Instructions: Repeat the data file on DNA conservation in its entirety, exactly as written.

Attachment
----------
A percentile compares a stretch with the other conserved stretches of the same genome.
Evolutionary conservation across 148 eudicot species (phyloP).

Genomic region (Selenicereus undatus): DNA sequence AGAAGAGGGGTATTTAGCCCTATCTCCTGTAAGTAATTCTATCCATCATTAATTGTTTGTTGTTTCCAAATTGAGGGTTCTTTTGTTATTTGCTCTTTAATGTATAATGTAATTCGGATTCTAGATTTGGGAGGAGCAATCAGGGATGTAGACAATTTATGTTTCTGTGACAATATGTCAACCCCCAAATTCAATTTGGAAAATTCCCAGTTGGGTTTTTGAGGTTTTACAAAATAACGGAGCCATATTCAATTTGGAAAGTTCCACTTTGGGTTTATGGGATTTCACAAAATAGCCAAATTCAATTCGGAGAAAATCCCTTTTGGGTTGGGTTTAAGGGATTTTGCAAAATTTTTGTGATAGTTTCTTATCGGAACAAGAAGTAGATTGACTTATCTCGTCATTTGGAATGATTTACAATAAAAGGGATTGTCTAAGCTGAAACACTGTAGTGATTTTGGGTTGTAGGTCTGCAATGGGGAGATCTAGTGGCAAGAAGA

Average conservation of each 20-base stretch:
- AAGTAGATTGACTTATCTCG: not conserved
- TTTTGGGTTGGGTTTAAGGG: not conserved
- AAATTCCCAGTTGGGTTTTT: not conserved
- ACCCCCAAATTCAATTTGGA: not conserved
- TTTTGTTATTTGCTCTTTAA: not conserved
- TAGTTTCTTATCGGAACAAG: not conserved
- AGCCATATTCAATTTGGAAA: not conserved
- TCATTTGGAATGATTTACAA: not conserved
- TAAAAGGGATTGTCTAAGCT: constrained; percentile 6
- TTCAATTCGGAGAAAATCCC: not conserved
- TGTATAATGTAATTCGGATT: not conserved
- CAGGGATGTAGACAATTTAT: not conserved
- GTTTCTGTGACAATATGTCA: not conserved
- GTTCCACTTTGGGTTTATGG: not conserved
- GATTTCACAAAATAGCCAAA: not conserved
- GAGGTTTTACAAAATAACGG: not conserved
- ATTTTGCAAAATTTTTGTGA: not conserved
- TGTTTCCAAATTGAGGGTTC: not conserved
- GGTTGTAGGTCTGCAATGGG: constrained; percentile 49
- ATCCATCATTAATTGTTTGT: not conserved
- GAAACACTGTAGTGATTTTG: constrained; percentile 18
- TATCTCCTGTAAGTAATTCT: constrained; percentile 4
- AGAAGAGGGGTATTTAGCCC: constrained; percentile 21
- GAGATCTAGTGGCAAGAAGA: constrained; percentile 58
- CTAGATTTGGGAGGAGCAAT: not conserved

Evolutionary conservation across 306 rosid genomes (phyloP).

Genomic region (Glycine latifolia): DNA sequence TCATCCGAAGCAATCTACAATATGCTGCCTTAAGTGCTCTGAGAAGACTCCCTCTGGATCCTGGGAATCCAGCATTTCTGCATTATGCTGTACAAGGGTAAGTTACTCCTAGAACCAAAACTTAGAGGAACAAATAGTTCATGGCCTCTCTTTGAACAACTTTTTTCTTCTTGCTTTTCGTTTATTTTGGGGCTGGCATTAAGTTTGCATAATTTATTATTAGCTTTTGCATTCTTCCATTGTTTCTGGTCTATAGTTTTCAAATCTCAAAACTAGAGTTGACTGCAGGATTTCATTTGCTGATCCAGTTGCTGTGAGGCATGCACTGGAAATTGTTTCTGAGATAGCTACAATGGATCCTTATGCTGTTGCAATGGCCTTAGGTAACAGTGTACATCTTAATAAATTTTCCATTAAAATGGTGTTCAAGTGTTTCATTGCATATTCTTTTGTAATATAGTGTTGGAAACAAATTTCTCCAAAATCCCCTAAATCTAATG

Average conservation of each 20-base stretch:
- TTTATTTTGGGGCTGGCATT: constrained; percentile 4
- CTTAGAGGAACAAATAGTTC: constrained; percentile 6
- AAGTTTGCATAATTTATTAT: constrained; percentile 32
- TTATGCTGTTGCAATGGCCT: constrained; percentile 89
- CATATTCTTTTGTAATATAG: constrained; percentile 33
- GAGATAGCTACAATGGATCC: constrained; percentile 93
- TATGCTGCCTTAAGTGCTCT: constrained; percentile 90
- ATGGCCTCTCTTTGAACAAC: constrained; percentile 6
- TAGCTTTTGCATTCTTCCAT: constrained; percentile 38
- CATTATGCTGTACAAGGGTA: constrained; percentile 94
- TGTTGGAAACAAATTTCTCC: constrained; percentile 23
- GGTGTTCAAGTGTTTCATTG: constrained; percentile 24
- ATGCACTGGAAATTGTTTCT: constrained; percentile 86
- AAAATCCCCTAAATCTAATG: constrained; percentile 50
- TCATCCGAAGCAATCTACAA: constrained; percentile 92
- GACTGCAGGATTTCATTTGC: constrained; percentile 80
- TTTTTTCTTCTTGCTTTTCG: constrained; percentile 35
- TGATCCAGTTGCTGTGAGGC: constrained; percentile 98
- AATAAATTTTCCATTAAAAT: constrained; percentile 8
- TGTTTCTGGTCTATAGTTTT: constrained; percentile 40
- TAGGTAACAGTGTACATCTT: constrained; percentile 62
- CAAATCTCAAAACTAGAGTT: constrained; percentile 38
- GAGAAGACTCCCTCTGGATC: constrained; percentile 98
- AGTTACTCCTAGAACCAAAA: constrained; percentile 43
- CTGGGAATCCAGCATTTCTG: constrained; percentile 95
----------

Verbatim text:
A percentile compares a stretch with the other conserved stretches of the same genome.
Evolutionary conservation across 148 eudicot species (phyloP).

Genomic region (Selenicereus undatus): DNA sequence AGAAGAGGGGTATTTAGCCCTATCTCCTGTAAGTAATTCTATCCATCATTAATTGTTTGTTGTTTCCAAATTGAGGGTTCTTTTGTTATTTGCTCTTTAATGTATAATGTAATTCGGATTCTAGATTTGGGAGGAGCAATCAGGGATGTAGACAATTTATGTTTCTGTGACAATATGTCAACCCCCAAATTCAATTTGGAAAATTCCCAGTTGGGTTTTTGAGGTTTTACAAAATAACGGAGCCATATTCAATTTGGAAAGTTCCACTTTGGGTTTATGGGATTTCACAAAATAGCCAAATTCAATTCGGAGAAAATCCCTTTTGGGTTGGGTTTAAGGGATTTTGCAAAATTTTTGTGATAGTTTCTTATCGGAACAAGAAGTAGATTGACTTATCTCGTCATTTGGAATGATTTACAATAAAAGGGATTGTCTAAGCTGAAACACTGTAGTGATTTTGGGTTGTAGGTCTGCAATGGGGAGATCTAGTGGCAAGAAGA

Average conservation of each 20-base stretch:
- AAGTAGATTGACTTATCTCG: not conserved
- TTTTGGGTTGGGTTTAAGGG: not conserved
- AAATTCCCAGTTGGGTTTTT: not conserved
- ACCCCCAAATTCAATTTGGA: not conserved
- TTTTGTTATTTGCTCTTTAA: not conserved
- TAGTTTCTTATCGGAACAAG: not conserved
- AGCCATATTCAATTTGGAAA: not conserved
- TCATTTGGAATGATTTACAA: not conserved
- TAAAAGGGATTGTCTAAGCT: constrained; percentile 6
- TTCAATTCGGAGAAAATCCC: not conserved
- TGTATAATGTAATTCGGATT: not conserved
- CAGGGATGTAGACAATTTAT: not conserved
- GTTTCTGTGACAATATGTCA: not conserved
- GTTCCACTTTGGGTTTATGG: not conserved
- GATTTCACAAAATAGCCAAA: not conserved
- GAGGTTTTACAAAATAACGG: not conserved
- ATTTTGCAAAATTTTTGTGA: not conserved
- TGTTTCCAAATTGAGGGTTC: not conserved
- GGTTGTAGGTCTGCAATGGG: constrained; percentile 49
- ATCCATCATTAATTGTTTGT: not conserved
- GAAACACTGTAGTGATTTTG: constrained; percentile 18
- TATCTCCTGTAAGTAATTCT: constrained; percentile 4
- AGAAGAGGGGTATTTAGCCC: constrained; percentile 21
- GAGATCTAGTGGCAAGAAGA: constrained; percentile 58
- CTAGATTTGGGAGGAGCAAT: not conserved

Evolutionary conservation across 306 rosid genomes (phyloP).

Genomic region (Glycine latifolia): DNA sequence TCATCCGAAGCAATCTACAATATGCTGCCTTAAGTGCTCTGAGAAGACTCCCTCTGGATCCTGGGAATCCAGCATTTCTGCATTATGCTGTACAAGGGTAAGTTACTCCTAGAACCAAAACTTAGAGGAACAAATAGTTCATGGCCTCTCTTTGAACAACTTTTTTCTTCTTGCTTTTCGTTTATTTTGGGGCTGGCATTAAGTTTGCATAATTTATTATTAGCTTTTGCATTCTTCCATTGTTTCTGGTCTATAGTTTTCAAATCTCAAAACTAGAGTTGACTGCAGGATTTCATTTGCTGATCCAGTTGCTGTGAGGCATGCACTGGAAATTGTTTCTGAGATAGCTACAATGGATCCTTATGCTGTTGCAATGGCCTTAGGTAACAGTGTACATCTTAATAAATTTTCCATTAAAATGGTGTTCAAGTGTTTCATTGCATATTCTTTTGTAATATAGTGTTGGAAACAAATTTCTCCAAAATCCCCTAAATCTAATG

Average conservation of each 20-base stretch:
- TTTATTTTGGGGCTGGCATT: constrained; percentile 4
- CTTAGAGGAACAAATAGTTC: constrained; percentile 6
- AAGTTTGCATAATTTATTAT: constrained; percentile 32
- TTATGCTGTTGCAATGGCCT: constrained; percentile 89
- CATATTCTTTTGTAATATAG: constrained; percentile 33
- GAGATAGCTACAATGGATCC: constrained; percentile 93
- TATGCTGCCTTAAGTGCTCT: constrained; percentile 90
- ATGGCCTCTCTTTGAACAAC: constrained; percentile 6
- TAGCTTTTGCATTCTTCCAT: constrained; percentile 38
- CATTATGCTGTACAAGGGTA: constrained; percentile 94
- TGTTGGAAACAAATTTCTCC: constrained; percentile 23
- GGTGTTCAAGTGTTTCATTG: constrained; percentile 24
- ATGCACTGGAAATTGTTTCT: constrained; percentile 86
- AAAATCCCCTAAATCTAATG: constrained; percentile 50
- TCATCCGAAGCAATCTACAA: constrained; percentile 92
- GACTGCAGGATTTCATTTGC: constrained; percentile 80
- TTTTTTCTTCTTGCTTTTCG: constrained; percentile 35
- TGATCCAGTTGCTGTGAGGC: constrained; percentile 98
- AATAAATTTTCCATTAAAAT: constrained; percentile 8
- TGTTTCTGGTCTATAGTTTT: constrained; percentile 40
- TAGGTAACAGTGTACATCTT: constrained; percentile 62
- CAAATCTCAAAACTAGAGTT: constrained; percentile 38
- GAGAAGACTCCCTCTGGATC: constrained; percentile 98
- AGTTACTCCTAGAACCAAAA: constrained; percentile 43
- CTGGGAATCCAGCATTTCTG: constrained; percentile 95